Cucumber Beetles How to Get Rid of Them
This article focuses on cucumber beetles how to get rid of them in your garden. Pictures of two types and how to prevent them from coming back.
Two Types of Cucumber Beetles:
There are two types of cucumber beetle, both look like a greenish-yellow ladybug. One has spots and the other strips.
The females will lay her eggs underneath the leaves of the host plant or at the base of the plant.
What Cucumber Beetles Eat
The cucumber beetles name comes from its appetite for eating its way through your cucumber, melon, squash type plants and ornamental plants. The beetles tend to be found on the leaves and flowers on the plants.
What Cucumber Grubs Look Like:
If you have weak stems, chewed leaves and marks on your fruit, you should start looking for the grubs (corn rootworm) or beetles.
The white grubs with brown heads will hatch and tunnel in the ground and eat the roots of your plants, starting the cycle all over again in the spring.
How to Prevent Grubs in Spring
The best ways to prevent your garden from being infected is to plant later in the season. Don’t plant right away in the spring when the females are looking to feed and lay their eggs.
Install screen or cones around your plants and sticking them a few inches in the soil prevent the beetle from lay her eggs in the soil near your plants. A cheap way to make guards is to cut the bottom off of the plastic nursery containers and place them around the plant and direct them into the soil around your plants.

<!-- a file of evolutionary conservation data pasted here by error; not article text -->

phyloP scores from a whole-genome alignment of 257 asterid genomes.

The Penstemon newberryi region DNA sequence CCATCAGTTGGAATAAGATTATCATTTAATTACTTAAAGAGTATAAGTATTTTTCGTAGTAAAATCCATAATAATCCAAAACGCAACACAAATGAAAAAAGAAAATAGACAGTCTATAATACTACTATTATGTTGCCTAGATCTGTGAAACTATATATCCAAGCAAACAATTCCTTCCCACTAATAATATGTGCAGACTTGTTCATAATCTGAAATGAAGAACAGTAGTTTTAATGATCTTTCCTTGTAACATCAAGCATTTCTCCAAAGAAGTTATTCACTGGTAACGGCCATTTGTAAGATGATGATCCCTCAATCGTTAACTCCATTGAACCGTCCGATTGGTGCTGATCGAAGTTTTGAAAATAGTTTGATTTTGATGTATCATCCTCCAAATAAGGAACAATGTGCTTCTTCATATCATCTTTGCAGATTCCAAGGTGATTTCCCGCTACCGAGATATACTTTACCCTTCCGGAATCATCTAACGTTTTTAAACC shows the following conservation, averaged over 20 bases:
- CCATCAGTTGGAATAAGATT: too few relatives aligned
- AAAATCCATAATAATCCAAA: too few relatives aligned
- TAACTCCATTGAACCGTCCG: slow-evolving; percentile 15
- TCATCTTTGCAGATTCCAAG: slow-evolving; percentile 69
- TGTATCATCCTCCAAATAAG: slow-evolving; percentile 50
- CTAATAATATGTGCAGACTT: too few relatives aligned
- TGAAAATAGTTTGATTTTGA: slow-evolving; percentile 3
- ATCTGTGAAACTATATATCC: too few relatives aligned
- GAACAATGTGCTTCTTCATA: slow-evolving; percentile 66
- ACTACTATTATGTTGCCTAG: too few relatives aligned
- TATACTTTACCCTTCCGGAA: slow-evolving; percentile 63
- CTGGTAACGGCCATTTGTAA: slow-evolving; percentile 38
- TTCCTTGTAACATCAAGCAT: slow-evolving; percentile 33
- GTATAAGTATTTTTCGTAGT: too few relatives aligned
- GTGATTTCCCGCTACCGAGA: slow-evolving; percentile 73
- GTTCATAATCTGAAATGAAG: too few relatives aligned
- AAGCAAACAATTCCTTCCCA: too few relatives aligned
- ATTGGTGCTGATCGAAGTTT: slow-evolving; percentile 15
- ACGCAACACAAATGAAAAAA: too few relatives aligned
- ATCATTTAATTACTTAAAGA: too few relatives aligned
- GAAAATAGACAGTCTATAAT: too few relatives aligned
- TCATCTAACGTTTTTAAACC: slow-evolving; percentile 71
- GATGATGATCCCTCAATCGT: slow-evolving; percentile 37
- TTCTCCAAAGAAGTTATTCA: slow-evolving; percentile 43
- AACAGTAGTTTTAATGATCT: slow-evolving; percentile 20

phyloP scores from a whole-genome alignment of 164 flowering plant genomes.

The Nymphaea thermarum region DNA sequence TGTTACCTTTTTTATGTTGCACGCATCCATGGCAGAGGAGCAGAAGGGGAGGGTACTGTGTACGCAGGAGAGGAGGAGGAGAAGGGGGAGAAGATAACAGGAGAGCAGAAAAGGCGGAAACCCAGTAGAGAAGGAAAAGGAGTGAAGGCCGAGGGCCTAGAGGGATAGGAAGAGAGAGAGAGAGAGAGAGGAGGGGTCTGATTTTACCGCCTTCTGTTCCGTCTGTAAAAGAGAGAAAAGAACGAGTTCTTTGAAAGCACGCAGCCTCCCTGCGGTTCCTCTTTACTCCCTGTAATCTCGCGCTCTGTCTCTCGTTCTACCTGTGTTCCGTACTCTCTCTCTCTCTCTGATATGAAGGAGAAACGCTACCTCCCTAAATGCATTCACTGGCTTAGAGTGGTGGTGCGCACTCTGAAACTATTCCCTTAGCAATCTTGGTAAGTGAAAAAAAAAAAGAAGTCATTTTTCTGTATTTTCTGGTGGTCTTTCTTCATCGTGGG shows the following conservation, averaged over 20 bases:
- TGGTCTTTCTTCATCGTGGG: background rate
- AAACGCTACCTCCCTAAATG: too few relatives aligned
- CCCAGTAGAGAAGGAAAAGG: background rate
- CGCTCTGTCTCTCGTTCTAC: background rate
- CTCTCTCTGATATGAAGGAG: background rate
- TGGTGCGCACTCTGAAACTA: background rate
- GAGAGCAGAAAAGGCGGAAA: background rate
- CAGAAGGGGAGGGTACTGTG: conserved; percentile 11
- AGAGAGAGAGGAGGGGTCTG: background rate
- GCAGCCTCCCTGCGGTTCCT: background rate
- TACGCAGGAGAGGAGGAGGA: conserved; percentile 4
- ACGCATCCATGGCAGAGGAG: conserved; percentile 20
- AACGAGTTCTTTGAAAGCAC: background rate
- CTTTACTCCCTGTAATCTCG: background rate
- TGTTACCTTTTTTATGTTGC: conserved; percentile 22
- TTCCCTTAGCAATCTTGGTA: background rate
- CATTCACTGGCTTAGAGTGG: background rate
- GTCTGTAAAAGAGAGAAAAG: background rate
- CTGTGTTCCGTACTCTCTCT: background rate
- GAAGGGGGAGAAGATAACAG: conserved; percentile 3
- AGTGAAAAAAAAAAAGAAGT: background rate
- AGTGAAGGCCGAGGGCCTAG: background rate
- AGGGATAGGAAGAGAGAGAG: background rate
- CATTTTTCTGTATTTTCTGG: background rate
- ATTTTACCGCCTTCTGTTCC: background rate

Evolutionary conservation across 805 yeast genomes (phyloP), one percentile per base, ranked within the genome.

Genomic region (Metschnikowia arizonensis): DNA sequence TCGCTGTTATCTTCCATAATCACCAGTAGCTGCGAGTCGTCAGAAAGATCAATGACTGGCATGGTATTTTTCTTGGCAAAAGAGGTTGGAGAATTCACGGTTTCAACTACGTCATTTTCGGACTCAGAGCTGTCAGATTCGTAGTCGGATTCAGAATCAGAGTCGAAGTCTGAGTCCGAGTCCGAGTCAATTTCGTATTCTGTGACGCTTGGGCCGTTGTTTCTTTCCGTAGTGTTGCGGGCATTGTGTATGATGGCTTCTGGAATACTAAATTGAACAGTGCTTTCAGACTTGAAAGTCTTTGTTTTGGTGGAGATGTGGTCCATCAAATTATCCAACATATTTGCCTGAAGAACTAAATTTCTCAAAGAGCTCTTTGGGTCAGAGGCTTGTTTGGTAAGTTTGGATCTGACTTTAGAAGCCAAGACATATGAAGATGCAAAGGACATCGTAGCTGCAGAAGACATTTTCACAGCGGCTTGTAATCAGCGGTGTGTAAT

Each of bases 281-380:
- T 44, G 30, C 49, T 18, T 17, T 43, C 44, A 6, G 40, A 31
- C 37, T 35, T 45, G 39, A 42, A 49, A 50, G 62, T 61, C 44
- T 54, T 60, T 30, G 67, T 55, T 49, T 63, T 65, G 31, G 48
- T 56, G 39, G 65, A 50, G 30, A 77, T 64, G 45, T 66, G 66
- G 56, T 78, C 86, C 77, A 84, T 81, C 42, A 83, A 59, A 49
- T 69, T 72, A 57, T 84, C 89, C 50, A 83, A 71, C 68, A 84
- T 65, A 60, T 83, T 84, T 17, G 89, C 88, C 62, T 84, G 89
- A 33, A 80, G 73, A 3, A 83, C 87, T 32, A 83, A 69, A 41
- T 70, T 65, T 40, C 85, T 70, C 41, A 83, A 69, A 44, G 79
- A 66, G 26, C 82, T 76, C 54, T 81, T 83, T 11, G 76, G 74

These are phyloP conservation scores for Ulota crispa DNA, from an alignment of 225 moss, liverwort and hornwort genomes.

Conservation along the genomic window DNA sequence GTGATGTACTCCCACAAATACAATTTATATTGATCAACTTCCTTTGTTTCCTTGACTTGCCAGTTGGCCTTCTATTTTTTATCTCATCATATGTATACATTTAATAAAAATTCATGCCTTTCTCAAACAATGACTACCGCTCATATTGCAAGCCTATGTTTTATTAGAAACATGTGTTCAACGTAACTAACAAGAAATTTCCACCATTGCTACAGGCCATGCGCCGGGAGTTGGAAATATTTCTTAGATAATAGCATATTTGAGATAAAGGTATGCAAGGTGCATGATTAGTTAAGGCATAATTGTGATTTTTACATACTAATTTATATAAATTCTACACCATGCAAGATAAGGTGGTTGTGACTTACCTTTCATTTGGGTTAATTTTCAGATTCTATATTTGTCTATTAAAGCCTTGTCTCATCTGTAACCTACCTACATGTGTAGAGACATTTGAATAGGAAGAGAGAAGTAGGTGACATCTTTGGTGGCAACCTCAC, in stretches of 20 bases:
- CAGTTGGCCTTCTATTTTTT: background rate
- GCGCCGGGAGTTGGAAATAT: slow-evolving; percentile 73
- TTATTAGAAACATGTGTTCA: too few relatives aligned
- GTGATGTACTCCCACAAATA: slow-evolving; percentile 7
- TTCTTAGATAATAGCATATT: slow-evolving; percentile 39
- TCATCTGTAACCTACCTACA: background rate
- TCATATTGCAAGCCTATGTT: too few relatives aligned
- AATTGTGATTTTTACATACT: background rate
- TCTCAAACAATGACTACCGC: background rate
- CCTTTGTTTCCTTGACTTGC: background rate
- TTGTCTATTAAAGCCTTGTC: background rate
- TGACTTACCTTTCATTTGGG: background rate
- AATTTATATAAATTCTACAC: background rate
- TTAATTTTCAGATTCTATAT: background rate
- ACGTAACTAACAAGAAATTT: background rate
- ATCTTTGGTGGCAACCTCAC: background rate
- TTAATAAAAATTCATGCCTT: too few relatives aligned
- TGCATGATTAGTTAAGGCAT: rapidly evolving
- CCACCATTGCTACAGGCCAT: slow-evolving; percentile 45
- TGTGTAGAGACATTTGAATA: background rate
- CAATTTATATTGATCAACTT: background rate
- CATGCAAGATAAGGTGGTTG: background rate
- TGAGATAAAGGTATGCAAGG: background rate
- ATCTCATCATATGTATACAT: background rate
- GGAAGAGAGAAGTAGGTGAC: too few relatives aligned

What if You Have Them Currently?
1.) If you see the adult beetles, pick them off and squish them.
2.) If you have infected plants remove them immediately and burn or place them in the trash. Do not place them in your compost pile. If compost is used around flowers and plants later, it will just introduce the bacterial wilt throughout your yard.
3.) Treat with chemicals below.
What Chemicals Get Rid of Them
VEGETABLES PLUS PERMETHRIN.
This product is labeled for use on vegetables and fruit so it’s safe enough to treat the plants directly.
However, I am not one who likes to take a chance placing it around my plants when I am going to consume their fruits.
1.) After, the season ends or after pulling the plants treat the soil direct with the VEGETABLES PLUS PERMETHRIN mix.
This will really help because there is a strong likelihood you have an established population in your soil. Remember they can over winter.
2.) Check all the areas in your yard and treat anything that has damage. Treating just the vegetable garden will not help solve the problem if you are having the same problem in your flower gardens.
The problem will just return next year. They can overwinter in your soil, why let the cycle continue?
3.) Retreat the soil again early in the spring well before planting.
4.) Plant later. Place guards around plants when the plants are in the young stage and watch like a hawk for signs and take action immediately.
With just a little time and additional effort you will be back on the road to enjoying your garden.